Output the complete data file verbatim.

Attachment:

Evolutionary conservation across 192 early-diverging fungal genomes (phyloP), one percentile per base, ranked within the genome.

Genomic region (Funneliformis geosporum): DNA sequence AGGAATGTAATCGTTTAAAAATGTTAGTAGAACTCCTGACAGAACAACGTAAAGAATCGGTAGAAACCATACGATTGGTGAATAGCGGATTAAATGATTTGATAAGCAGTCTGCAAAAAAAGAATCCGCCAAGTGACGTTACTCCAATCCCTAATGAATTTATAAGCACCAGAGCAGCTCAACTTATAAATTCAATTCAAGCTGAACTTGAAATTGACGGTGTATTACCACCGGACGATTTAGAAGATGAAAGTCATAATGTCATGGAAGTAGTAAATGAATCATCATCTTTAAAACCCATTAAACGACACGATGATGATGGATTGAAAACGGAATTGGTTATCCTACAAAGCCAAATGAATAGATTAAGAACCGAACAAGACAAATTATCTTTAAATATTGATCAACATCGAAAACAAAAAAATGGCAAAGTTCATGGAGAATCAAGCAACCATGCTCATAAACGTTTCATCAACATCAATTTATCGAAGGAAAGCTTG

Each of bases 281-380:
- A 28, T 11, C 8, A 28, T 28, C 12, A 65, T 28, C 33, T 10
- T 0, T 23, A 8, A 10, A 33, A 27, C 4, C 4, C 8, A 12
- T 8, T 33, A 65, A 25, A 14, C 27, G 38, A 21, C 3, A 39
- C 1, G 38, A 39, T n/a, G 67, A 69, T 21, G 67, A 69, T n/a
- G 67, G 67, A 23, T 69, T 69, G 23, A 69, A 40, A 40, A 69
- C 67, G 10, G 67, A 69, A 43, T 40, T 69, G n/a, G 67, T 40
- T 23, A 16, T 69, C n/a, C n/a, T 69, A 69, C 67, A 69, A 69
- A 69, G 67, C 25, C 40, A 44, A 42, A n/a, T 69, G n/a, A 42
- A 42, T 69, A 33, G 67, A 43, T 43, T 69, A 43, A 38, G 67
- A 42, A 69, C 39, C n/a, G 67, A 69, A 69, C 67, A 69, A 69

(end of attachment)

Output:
Evolutionary conservation across 192 early-diverging fungal genomes (phyloP), one percentile per base, ranked within the genome.

Genomic region (Funneliformis geosporum): DNA sequence AGGAATGTAATCGTTTAAAAATGTTAGTAGAACTCCTGACAGAACAACGTAAAGAATCGGTAGAAACCATACGATTGGTGAATAGCGGATTAAATGATTTGATAAGCAGTCTGCAAAAAAAGAATCCGCCAAGTGACGTTACTCCAATCCCTAATGAATTTATAAGCACCAGAGCAGCTCAACTTATAAATTCAATTCAAGCTGAACTTGAAATTGACGGTGTATTACCACCGGACGATTTAGAAGATGAAAGTCATAATGTCATGGAAGTAGTAAATGAATCATCATCTTTAAAACCCATTAAACGACACGATGATGATGGATTGAAAACGGAATTGGTTATCCTACAAAGCCAAATGAATAGATTAAGAACCGAACAAGACAAATTATCTTTAAATATTGATCAACATCGAAAACAAAAAAATGGCAAAGTTCATGGAGAATCAAGCAACCATGCTCATAAACGTTTCATCAACATCAATTTATCGAAGGAAAGCTTG

Each of bases 281-380:
- A 28, T 11, C 8, A 28, T 28, C 12, A 65, T 28, C 33, T 10
- T 0, T 23, A 8, A 10, A 33, A 27, C 4, C 4, C 8, A 12
- T 8, T 33, A 65, A 25, A 14, C 27, G 38, A 21, C 3, A 39
- C 1, G 38, A 39, T n/a, G 67, A 69, T 21, G 67, A 69, T n/a
- G 67, G 67, A 23, T 69, T 69, G 23, A 69, A 40, A 40, A 69
- C 67, G 10, G 67, A 69, A 43, T 40, T 69, G n/a, G 67, T 40
- T 23, A 16, T 69, C n/a, C n/a, T 69, A 69, C 67, A 69, A 69
- A 69, G 67, C 25, C 40, A 44, A 42, A n/a, T 69, G n/a, A 42
- A 42, T 69, A 33, G 67, A 43, T 43, T 69, A 43, A 38, G 67
- A 42, A 69, C 39, C n/a, G 67, A 69, A 69, C 67, A 69, A 69